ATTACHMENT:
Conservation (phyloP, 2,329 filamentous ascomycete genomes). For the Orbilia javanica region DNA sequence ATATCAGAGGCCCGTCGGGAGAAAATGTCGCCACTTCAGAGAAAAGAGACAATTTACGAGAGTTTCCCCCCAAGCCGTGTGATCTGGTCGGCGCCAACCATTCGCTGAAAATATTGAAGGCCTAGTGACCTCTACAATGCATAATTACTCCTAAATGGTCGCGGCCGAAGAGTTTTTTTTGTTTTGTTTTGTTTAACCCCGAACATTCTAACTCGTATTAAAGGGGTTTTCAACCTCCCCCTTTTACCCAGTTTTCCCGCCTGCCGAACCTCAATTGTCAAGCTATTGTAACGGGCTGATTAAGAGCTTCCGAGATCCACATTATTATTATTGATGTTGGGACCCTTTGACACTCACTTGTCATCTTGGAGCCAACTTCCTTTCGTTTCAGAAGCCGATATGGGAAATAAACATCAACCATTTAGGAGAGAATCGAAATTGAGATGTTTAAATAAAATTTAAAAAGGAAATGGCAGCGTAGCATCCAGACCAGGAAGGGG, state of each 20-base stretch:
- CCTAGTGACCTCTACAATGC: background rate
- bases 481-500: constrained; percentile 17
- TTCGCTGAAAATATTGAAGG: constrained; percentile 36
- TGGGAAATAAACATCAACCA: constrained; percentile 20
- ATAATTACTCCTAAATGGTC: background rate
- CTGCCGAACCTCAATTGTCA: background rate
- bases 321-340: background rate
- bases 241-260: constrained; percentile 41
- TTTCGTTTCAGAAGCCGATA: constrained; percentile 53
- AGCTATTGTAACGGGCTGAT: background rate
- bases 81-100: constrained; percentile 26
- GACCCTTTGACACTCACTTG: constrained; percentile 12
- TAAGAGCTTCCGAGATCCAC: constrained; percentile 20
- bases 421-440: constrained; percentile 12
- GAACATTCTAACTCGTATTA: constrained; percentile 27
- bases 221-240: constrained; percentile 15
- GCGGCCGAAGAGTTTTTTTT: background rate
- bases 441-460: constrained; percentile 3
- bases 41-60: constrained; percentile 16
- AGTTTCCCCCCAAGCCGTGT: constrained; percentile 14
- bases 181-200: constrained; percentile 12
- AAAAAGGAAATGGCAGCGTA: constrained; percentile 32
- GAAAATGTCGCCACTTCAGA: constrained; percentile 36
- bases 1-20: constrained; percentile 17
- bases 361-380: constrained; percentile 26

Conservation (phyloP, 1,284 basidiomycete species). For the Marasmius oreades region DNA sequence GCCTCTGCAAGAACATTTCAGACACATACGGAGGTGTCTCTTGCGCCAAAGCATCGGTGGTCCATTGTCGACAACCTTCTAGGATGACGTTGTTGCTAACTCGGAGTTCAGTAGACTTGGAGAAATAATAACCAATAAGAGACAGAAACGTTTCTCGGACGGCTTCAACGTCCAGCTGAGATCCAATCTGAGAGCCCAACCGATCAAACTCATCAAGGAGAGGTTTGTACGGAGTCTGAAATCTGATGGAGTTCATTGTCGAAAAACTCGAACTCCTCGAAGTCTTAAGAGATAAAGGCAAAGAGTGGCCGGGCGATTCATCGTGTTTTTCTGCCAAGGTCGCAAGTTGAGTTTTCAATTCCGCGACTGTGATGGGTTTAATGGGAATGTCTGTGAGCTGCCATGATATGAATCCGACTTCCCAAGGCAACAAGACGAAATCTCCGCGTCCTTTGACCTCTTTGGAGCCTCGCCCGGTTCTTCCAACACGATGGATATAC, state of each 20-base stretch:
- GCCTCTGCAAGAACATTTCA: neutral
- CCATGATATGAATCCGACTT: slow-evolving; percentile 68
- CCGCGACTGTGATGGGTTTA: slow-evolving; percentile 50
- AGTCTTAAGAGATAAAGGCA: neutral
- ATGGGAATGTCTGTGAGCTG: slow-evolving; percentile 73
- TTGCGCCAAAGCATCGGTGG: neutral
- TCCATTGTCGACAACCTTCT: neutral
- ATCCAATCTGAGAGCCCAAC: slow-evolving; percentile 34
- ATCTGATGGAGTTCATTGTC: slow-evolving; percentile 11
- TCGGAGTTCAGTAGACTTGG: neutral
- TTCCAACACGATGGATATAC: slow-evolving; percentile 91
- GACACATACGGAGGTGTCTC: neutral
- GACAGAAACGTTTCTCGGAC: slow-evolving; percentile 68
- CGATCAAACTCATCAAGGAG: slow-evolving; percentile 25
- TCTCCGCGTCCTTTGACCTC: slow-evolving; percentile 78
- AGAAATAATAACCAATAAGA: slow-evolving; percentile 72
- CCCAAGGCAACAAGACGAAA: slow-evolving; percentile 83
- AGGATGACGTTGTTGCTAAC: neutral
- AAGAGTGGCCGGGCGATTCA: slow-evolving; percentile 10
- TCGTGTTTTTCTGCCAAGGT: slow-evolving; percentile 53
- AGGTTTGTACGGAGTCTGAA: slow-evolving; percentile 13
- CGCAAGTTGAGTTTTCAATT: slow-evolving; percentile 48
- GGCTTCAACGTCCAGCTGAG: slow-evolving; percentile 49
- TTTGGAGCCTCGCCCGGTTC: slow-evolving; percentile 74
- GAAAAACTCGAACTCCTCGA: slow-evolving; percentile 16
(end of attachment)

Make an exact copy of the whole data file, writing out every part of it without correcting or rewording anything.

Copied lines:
Conservation (phyloP, 2,329 filamentous ascomycete genomes). For the Orbilia javanica region DNA sequence ATATCAGAGGCCCGTCGGGAGAAAATGTCGCCACTTCAGAGAAAAGAGACAATTTACGAGAGTTTCCCCCCAAGCCGTGTGATCTGGTCGGCGCCAACCATTCGCTGAAAATATTGAAGGCCTAGTGACCTCTACAATGCATAATTACTCCTAAATGGTCGCGGCCGAAGAGTTTTTTTTGTTTTGTTTTGTTTAACCCCGAACATTCTAACTCGTATTAAAGGGGTTTTCAACCTCCCCCTTTTACCCAGTTTTCCCGCCTGCCGAACCTCAATTGTCAAGCTATTGTAACGGGCTGATTAAGAGCTTCCGAGATCCACATTATTATTATTGATGTTGGGACCCTTTGACACTCACTTGTCATCTTGGAGCCAACTTCCTTTCGTTTCAGAAGCCGATATGGGAAATAAACATCAACCATTTAGGAGAGAATCGAAATTGAGATGTTTAAATAAAATTTAAAAAGGAAATGGCAGCGTAGCATCCAGACCAGGAAGGGG, state of each 20-base stretch:
- CCTAGTGACCTCTACAATGC: background rate
- bases 481-500: constrained; percentile 17
- TTCGCTGAAAATATTGAAGG: constrained; percentile 36
- TGGGAAATAAACATCAACCA: constrained; percentile 20
- ATAATTACTCCTAAATGGTC: background rate
- CTGCCGAACCTCAATTGTCA: background rate
- bases 321-340: background rate
- bases 241-260: constrained; percentile 41
- TTTCGTTTCAGAAGCCGATA: constrained; percentile 53
- AGCTATTGTAACGGGCTGAT: background rate
- bases 81-100: constrained; percentile 26
- GACCCTTTGACACTCACTTG: constrained; percentile 12
- TAAGAGCTTCCGAGATCCAC: constrained; percentile 20
- bases 421-440: constrained; percentile 12
- GAACATTCTAACTCGTATTA: constrained; percentile 27
- bases 221-240: constrained; percentile 15
- GCGGCCGAAGAGTTTTTTTT: background rate
- bases 441-460: constrained; percentile 3
- bases 41-60: constrained; percentile 16
- AGTTTCCCCCCAAGCCGTGT: constrained; percentile 14
- bases 181-200: constrained; percentile 12
- AAAAAGGAAATGGCAGCGTA: constrained; percentile 32
- GAAAATGTCGCCACTTCAGA: constrained; percentile 36
- bases 1-20: constrained; percentile 17
- bases 361-380: constrained; percentile 26

Conservation (phyloP, 1,284 basidiomycete species). For the Marasmius oreades region DNA sequence GCCTCTGCAAGAACATTTCAGACACATACGGAGGTGTCTCTTGCGCCAAAGCATCGGTGGTCCATTGTCGACAACCTTCTAGGATGACGTTGTTGCTAACTCGGAGTTCAGTAGACTTGGAGAAATAATAACCAATAAGAGACAGAAACGTTTCTCGGACGGCTTCAACGTCCAGCTGAGATCCAATCTGAGAGCCCAACCGATCAAACTCATCAAGGAGAGGTTTGTACGGAGTCTGAAATCTGATGGAGTTCATTGTCGAAAAACTCGAACTCCTCGAAGTCTTAAGAGATAAAGGCAAAGAGTGGCCGGGCGATTCATCGTGTTTTTCTGCCAAGGTCGCAAGTTGAGTTTTCAATTCCGCGACTGTGATGGGTTTAATGGGAATGTCTGTGAGCTGCCATGATATGAATCCGACTTCCCAAGGCAACAAGACGAAATCTCCGCGTCCTTTGACCTCTTTGGAGCCTCGCCCGGTTCTTCCAACACGATGGATATAC, state of each 20-base stretch:
- GCCTCTGCAAGAACATTTCA: neutral
- CCATGATATGAATCCGACTT: slow-evolving; percentile 68
- CCGCGACTGTGATGGGTTTA: slow-evolving; percentile 50
- AGTCTTAAGAGATAAAGGCA: neutral
- ATGGGAATGTCTGTGAGCTG: slow-evolving; percentile 73
- TTGCGCCAAAGCATCGGTGG: neutral
- TCCATTGTCGACAACCTTCT: neutral
- ATCCAATCTGAGAGCCCAAC: slow-evolving; percentile 34
- ATCTGATGGAGTTCATTGTC: slow-evolving; percentile 11
- TCGGAGTTCAGTAGACTTGG: neutral
- TTCCAACACGATGGATATAC: slow-evolving; percentile 91
- GACACATACGGAGGTGTCTC: neutral
- GACAGAAACGTTTCTCGGAC: slow-evolving; percentile 68
- CGATCAAACTCATCAAGGAG: slow-evolving; percentile 25
- TCTCCGCGTCCTTTGACCTC: slow-evolving; percentile 78
- AGAAATAATAACCAATAAGA: slow-evolving; percentile 72
- CCCAAGGCAACAAGACGAAA: slow-evolving; percentile 83
- AGGATGACGTTGTTGCTAAC: neutral
- AAGAGTGGCCGGGCGATTCA: slow-evolving; percentile 10
- TCGTGTTTTTCTGCCAAGGT: slow-evolving; percentile 53
- AGGTTTGTACGGAGTCTGAA: slow-evolving; percentile 13
- CGCAAGTTGAGTTTTCAATT: slow-evolving; percentile 48
- GGCTTCAACGTCCAGCTGAG: slow-evolving; percentile 49
- TTTGGAGCCTCGCCCGGTTC: slow-evolving; percentile 74
- GAAAAACTCGAACTCCTCGA: slow-evolving; percentile 16